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State Capitol Week in ReviewPosted Tuesday, December 11, 2012, at 1:12 PM
LITTLE ROCK - The Arkansas economy continues to show slight
improvement, according to the most recent state revenue report issued
The state collected $427.6 million in taxes in November. That is $14.9 million more than the state collected in November of 2011. The main sources of state general revenue are income taxes on individuals and corporations and sales taxes.
So far this fiscal year, net general revenue is up 2.8 percent above the
same period last year. Individual income taxes are up 4.8 percent,
which reflects good news about jobs because the more people work the more the state collects in income taxes.
The amount collected was about $4 million more than forecast. In other words, revenue is flowing into the state treasury at a faster rate than the administration's budget forecasters predicted. If the trend continues of better-than-expected revenue flow, it will set up interesting political battles during the 2013 regular session.
The major responsibility of the legislature is to appropriate tax
revenue for state government spending. In preparation for the regular session that begins on January 14, legislators are holding budget hearings to study in detail proposed budgets for every state agency.
Every budget and every spending request is dependent on the economic forecast provided by the Department of Finance and Administration, who work for the governor.
In past years the forecasts done by the governor's administration
haven't always tracked the economic forecasts performed by the legislature's economists. One reason is that forecasting the economy for the next two years is difficult. There are political reasons too, which boil down to the question of which branch of government gets to control more spending.
The legislature's duty is to appropriate tax dollars, which it does using forecasts from its own economists and those who work for the administration. If the administration's forecast is low the total amount of legislative appropriations will be correspondingly low.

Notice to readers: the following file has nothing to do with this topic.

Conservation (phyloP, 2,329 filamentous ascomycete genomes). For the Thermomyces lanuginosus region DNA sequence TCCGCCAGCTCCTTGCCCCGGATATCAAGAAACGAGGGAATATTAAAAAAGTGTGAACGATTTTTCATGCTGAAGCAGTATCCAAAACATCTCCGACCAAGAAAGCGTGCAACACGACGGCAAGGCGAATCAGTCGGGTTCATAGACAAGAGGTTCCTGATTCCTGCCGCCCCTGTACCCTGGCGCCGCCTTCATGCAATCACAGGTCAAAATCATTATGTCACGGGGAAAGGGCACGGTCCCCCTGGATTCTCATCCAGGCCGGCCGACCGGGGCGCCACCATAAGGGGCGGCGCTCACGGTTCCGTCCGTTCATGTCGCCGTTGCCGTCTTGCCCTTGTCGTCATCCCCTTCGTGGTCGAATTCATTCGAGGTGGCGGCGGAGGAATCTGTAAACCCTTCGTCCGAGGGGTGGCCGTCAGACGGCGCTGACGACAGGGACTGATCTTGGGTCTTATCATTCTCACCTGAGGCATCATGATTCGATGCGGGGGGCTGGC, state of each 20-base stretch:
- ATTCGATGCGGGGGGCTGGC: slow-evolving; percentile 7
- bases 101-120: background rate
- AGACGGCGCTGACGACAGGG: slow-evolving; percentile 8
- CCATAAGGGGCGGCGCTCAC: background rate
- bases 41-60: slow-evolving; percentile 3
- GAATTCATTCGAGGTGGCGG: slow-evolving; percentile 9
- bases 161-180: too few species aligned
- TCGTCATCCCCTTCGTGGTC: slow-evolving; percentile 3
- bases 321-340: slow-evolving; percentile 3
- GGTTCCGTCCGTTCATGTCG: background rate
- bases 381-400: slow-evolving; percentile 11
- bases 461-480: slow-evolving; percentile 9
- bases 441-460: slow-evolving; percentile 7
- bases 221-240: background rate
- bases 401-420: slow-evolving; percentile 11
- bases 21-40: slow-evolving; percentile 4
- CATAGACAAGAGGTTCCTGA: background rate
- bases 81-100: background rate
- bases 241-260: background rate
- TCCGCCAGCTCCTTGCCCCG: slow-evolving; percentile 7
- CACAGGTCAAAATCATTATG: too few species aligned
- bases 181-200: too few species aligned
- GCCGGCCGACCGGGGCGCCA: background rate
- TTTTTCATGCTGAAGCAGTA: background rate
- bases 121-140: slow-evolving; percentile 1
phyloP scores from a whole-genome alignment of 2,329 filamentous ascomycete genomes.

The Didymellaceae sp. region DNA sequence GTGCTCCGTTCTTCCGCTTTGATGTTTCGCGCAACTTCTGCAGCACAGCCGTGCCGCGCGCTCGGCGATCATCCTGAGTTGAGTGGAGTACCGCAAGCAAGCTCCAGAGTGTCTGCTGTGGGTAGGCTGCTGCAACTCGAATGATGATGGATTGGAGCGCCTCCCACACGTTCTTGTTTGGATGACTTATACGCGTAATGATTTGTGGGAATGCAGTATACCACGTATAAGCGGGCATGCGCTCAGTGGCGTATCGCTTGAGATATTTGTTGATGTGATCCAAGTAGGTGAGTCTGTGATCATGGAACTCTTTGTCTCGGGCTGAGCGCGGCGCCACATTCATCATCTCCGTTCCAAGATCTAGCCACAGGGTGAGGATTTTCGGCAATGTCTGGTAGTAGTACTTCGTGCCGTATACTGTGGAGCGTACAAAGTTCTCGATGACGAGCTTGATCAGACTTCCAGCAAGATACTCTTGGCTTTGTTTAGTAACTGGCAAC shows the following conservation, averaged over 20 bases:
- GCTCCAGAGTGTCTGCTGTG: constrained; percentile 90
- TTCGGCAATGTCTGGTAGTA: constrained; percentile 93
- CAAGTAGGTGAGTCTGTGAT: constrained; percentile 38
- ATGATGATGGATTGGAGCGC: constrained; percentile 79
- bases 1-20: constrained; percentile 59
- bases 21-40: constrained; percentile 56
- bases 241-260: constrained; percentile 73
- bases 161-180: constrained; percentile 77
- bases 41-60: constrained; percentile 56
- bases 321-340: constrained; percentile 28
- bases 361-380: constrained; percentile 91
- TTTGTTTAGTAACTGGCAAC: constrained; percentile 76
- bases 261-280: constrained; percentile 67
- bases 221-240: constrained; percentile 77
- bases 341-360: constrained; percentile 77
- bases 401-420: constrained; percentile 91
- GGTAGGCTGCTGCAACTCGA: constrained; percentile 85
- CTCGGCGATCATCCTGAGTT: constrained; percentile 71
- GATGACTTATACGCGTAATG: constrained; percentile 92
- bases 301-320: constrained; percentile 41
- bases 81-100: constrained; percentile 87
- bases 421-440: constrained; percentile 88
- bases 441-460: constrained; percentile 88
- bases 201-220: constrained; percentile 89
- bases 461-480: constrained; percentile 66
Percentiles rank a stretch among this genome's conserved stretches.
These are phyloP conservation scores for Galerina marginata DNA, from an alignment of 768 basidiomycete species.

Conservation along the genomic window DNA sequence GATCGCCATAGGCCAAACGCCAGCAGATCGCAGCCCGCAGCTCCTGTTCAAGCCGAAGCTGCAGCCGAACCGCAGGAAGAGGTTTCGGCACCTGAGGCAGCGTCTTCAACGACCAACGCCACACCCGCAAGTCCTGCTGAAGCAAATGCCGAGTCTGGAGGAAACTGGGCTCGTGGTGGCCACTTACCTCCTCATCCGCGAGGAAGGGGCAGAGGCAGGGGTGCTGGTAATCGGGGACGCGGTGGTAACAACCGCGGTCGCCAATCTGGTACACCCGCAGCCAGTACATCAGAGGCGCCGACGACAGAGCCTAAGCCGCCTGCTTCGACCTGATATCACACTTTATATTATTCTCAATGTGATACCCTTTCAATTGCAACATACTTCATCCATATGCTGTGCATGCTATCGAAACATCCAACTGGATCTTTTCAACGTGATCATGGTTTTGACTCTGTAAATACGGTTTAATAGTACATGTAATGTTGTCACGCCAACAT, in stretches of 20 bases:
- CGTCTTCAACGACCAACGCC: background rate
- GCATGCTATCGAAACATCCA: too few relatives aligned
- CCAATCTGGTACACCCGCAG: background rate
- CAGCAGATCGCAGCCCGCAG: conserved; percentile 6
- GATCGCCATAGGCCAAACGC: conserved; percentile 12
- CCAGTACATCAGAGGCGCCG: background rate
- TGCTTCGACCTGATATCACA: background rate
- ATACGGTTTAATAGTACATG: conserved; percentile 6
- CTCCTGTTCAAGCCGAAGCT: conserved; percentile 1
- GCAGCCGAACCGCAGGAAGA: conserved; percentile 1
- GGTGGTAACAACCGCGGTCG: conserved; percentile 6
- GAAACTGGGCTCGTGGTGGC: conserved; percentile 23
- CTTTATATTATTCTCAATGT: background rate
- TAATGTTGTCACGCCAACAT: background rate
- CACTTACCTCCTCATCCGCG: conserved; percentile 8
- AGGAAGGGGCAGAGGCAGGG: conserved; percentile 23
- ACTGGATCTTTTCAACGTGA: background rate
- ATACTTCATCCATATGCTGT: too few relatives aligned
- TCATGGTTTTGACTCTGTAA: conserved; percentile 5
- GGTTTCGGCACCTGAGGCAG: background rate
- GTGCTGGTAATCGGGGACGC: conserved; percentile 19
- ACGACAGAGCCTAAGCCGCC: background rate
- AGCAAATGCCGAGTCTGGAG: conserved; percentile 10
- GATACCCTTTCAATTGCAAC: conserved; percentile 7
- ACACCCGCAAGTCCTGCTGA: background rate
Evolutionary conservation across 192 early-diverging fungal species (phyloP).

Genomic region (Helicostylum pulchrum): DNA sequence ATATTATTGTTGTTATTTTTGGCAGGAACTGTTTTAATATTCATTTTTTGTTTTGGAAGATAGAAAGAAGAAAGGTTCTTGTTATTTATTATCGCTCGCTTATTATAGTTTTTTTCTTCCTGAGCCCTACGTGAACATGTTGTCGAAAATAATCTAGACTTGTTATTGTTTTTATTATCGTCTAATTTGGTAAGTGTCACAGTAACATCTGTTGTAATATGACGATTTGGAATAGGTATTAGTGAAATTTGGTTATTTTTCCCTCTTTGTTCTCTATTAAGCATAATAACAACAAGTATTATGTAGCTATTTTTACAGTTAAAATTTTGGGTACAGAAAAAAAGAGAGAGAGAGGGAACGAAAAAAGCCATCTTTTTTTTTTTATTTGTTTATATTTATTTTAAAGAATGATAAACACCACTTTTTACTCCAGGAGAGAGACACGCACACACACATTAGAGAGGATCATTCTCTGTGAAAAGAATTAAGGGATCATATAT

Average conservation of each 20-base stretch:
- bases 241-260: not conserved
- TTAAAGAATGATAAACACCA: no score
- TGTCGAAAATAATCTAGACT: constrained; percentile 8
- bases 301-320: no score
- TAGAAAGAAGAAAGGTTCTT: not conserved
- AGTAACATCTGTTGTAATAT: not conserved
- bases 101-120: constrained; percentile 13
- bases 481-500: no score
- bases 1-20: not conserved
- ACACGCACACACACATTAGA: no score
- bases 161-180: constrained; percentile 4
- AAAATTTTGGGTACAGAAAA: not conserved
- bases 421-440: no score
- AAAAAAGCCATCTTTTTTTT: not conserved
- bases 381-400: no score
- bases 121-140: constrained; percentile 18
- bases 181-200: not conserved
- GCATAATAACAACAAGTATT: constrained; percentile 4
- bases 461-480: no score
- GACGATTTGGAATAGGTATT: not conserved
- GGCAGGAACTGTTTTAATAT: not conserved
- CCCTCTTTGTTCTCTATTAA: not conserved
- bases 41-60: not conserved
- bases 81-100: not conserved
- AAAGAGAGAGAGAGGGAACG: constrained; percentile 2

If revenue comes in above forecast it results in a surplus, which is
basically an amount of money in the state treasury that has not been appropriated for ongoing expenses such as the operations of state agencies. It is considered "one-time" money and traditionally has been dedicated to "one-time" expenses such as capital projects like buildings or equipment purchases.
In November the administration adjusted its original forecast and raised its estimate of state revenue this year by $99.5 million. That amount will be combined with surpluses from previous fiscal years in a pot that will total almost $300 million. With so much "one-time" money sitting unused in the state treasury, there is likely to be a battle of political wills over how to spend it in the 2013 session.
There will be pressure to spend it on the Medicaid program to prevent
cuts in services predicted by officials of the state Human Services Department. There is always a need to boost state appropriations for higher education to prevent the need for tuition increases. Teachers
and public school employees are asking the state to contribute more to their health insurance. There are legislators who believe that consistent surpluses over the past few years are solid proof that taxes can be lowered.